In Salerno v. CreditOne Bank, N.A., 2015 WL 6554977 (W.D. N.Y. 2015), Judge Curtin sent a TCPA matter to arbitration, finding that the claim was within the scope of the arbitration clause and that the TCPA did not preclude arbitration.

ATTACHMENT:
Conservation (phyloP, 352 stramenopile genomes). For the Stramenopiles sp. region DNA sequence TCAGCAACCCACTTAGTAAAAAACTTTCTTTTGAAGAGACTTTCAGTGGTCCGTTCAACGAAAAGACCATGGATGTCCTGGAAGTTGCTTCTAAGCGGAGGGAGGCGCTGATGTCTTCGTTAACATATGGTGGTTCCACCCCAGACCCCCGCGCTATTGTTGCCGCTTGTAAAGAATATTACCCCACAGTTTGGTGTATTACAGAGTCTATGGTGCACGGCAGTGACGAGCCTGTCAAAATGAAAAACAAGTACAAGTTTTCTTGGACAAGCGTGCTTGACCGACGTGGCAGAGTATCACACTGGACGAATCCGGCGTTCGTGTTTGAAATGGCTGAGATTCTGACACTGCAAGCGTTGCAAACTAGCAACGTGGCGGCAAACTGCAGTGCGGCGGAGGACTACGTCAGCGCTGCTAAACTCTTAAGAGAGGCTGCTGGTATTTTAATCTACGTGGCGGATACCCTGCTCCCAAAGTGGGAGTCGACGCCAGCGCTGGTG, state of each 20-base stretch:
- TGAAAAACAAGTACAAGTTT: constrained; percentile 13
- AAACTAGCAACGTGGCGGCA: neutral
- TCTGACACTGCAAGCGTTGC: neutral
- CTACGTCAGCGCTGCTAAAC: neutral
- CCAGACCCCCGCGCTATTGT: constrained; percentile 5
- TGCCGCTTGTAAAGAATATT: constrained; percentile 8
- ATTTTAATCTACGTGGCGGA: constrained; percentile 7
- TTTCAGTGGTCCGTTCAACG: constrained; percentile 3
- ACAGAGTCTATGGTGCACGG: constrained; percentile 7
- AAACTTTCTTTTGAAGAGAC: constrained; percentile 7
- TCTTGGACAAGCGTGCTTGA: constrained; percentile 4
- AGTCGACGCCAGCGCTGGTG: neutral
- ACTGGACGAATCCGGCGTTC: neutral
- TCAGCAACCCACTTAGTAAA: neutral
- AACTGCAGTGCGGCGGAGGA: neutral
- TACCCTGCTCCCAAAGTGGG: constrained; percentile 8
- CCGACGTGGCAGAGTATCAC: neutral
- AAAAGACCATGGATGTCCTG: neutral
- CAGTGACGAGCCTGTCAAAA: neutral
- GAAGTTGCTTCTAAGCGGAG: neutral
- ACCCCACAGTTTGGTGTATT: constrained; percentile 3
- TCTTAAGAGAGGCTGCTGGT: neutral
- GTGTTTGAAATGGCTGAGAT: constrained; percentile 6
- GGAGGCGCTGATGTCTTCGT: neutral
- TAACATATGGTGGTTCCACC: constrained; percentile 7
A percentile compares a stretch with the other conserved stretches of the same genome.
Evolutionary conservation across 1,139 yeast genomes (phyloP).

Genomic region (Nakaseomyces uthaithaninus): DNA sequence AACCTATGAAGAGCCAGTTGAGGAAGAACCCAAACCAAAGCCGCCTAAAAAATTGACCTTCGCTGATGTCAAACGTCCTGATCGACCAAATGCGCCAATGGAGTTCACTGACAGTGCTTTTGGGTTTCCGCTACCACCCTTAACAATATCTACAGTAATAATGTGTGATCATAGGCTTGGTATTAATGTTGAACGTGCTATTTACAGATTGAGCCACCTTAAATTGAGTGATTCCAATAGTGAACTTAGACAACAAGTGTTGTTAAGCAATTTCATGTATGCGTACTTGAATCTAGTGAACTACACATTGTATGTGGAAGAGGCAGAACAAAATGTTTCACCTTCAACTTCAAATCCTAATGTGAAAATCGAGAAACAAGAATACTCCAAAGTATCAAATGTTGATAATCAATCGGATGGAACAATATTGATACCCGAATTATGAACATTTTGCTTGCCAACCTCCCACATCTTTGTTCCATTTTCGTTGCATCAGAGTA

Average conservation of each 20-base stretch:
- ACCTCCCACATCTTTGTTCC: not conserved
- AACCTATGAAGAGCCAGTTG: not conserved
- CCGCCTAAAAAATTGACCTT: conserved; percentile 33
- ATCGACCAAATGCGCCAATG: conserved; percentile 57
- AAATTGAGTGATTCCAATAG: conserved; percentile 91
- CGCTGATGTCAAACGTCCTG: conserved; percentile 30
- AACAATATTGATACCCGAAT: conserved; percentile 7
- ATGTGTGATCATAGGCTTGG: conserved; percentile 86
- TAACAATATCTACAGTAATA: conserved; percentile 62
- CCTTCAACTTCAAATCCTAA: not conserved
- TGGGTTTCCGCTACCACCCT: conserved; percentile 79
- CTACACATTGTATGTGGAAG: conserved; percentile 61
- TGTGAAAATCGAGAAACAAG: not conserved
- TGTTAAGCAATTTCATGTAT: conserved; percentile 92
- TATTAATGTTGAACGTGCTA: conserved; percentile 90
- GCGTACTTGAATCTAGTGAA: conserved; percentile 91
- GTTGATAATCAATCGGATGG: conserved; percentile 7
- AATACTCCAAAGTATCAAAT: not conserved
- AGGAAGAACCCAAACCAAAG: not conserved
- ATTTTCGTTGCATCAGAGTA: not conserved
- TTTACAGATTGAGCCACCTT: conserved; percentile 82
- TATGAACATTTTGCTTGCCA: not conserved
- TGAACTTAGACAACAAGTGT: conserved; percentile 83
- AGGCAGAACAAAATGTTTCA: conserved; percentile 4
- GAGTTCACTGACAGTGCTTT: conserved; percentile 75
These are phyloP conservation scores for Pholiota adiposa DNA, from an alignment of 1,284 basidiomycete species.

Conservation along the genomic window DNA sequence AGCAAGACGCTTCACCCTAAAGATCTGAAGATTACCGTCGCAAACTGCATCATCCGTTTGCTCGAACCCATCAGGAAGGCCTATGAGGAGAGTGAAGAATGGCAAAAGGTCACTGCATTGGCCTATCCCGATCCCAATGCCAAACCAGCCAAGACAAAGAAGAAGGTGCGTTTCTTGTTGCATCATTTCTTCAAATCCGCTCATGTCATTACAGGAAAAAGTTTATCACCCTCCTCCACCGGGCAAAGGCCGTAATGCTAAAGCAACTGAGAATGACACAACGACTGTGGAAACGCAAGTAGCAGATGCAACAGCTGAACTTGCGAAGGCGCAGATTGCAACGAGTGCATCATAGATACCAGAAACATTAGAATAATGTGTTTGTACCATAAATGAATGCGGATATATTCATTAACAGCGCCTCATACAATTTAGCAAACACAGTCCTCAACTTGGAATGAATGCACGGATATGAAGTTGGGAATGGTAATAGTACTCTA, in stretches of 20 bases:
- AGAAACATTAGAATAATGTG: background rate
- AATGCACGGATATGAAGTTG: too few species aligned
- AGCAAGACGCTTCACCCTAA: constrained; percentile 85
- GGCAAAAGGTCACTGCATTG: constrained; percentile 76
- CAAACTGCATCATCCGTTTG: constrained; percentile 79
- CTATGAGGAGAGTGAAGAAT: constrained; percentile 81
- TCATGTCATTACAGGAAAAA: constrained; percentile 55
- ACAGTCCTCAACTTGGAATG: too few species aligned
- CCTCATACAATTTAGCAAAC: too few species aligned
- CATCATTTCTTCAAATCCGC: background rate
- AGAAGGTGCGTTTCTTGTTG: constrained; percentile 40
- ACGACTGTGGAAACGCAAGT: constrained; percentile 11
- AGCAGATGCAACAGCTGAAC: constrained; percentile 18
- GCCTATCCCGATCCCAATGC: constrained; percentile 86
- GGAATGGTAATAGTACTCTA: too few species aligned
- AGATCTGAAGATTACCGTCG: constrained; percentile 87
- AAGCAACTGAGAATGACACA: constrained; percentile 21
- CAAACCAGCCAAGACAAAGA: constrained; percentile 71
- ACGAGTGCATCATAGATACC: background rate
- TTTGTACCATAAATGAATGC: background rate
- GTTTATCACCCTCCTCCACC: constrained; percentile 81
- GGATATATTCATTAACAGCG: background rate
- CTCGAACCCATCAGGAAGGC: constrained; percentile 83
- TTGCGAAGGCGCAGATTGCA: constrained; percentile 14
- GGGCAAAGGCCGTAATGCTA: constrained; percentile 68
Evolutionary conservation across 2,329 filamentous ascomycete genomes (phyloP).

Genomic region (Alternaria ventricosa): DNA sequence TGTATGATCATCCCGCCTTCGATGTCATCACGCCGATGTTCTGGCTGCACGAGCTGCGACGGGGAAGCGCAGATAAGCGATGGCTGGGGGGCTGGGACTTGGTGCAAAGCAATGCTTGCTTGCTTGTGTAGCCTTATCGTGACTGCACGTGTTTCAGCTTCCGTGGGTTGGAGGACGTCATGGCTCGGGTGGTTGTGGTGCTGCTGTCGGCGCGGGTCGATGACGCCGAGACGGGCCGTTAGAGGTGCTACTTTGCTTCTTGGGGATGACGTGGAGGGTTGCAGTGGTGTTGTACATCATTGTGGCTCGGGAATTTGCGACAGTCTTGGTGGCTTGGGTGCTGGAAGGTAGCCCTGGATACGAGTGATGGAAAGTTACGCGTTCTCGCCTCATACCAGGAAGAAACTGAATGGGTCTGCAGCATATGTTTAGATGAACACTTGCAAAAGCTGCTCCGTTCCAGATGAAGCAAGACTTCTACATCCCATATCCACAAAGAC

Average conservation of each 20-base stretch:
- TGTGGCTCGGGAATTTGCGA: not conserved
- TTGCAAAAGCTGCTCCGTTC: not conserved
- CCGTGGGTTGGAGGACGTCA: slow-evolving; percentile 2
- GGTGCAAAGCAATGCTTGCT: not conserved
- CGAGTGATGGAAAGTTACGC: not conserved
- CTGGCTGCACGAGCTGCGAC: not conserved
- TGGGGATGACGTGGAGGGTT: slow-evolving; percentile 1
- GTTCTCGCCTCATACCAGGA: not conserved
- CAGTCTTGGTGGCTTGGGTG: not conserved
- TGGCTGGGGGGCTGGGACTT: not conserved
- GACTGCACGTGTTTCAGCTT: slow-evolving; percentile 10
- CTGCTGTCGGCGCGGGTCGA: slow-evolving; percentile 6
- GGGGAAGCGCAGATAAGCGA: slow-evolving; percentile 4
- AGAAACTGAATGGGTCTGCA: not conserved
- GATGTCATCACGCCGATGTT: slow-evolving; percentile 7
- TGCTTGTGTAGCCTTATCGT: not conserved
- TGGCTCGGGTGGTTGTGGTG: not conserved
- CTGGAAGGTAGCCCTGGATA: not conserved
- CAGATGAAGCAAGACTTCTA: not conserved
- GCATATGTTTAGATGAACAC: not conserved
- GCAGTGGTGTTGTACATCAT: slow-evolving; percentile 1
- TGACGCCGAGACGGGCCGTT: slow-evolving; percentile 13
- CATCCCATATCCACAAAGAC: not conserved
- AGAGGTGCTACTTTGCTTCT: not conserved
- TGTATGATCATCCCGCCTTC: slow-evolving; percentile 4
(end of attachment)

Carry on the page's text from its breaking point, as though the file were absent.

As set forth above, the arbitration clause of Credit One’s Cardholder Agreement is extremely broad, encompassing any dispute relating to the handling of the account, including any “communications relating to [the] account; any transactions or attempted transactions involving [the] account, whether authorized or not; billing, billing errors, credit reporting, the posting of transactions, payment or credits, or collections matters relating to [the] account….” Item 9–4, p. 5. The clause applies to all “Claims based on any theory of law, any contract, statute, regulation, ordinance, tort (including fraud or any intentional tort), common law, constitutional provision, respondeat superior, agency or other doctrine concerning liability for other persons, custom or course of dealing or any other legal or equitable ground (including any claim for injunctive or declaratory relief).” Id. at 5–6. The Agreement also expressly provides that “[a]ny questions about what Claims are subject to arbitration shall be resolved by interpreting this arbitration provision in the broadest way the law will allow it to be enforced.” Id. at 5. Considering the breadth of this language, and in light of the federal policy requiring courts “to construe arbitration clauses as broadly as possible …,” In re Am. Exp. Fin. Advisors Sec. Litig., 672 F.3d at 128, the court cannot conclude with positive assurance that the arbitration provision of the Cardholder Agreement is not susceptible of an interpretation that covers the claims asserted in the amended complaint regarding Credit One’s liability under the TCPA for its communications with plaintiff relating to her credit card account. Accordingly, the court finds that the second element of the arbitrability inquiry is satisfied provision of the Cardholder Agreement. 3. Arbitrability of TCPA Claims Because plaintiff asserts a federal statutory claim, the court must consider “whether Congress evinced an intention to preclude a waiver of judicial remedies for the statutory rights at issue.” Green Tree Fin. Corp.Ala. v. Randolph, 531 U.S. 79, 90, 121 S.Ct. 513, 148 L.Ed.2d 373 (2000). At this step of the inquiry, “the party seeking to avoid arbitration bears the burden of establishing that Congress intended to preclude arbitration of the statutory claims at issue.” Id. at 9192; see also Shearson/Am. Express, Inc. v. McMahon, 482 U.S. 220, 227, 107 S.Ct. 2332, 96 L.Ed.2d 185 (1987); Spinelli v. Nat’l Football League, 2015 WL 1433370, at *11 (S.D.N.Y. Mar.27, 2015).  Plaintiff has made no showing in this regard. Moreover, as noted by defendant and as confirmed by this court’s research, the few courts that have considered the issue have found nothing in the text or legislative history of the TCPA to suggest that Congress intended TCPA claims to be non-arbitrable. See, e.g., Tuttle v. Sallie Mae, Inc., 2014 WL 545379, at *7 (N.D.Ind. Feb.11, 2014); Cyganiewicz v. Sallie Mae, Inc., 2013 WL 5797615, at *5–6 (D.Mass. Oct.24, 2013).  Accordingly, the court finds that plaintiff has not met her burden of establishing a congressional intent to preclude waiver of judicial remedies for TCPA claims.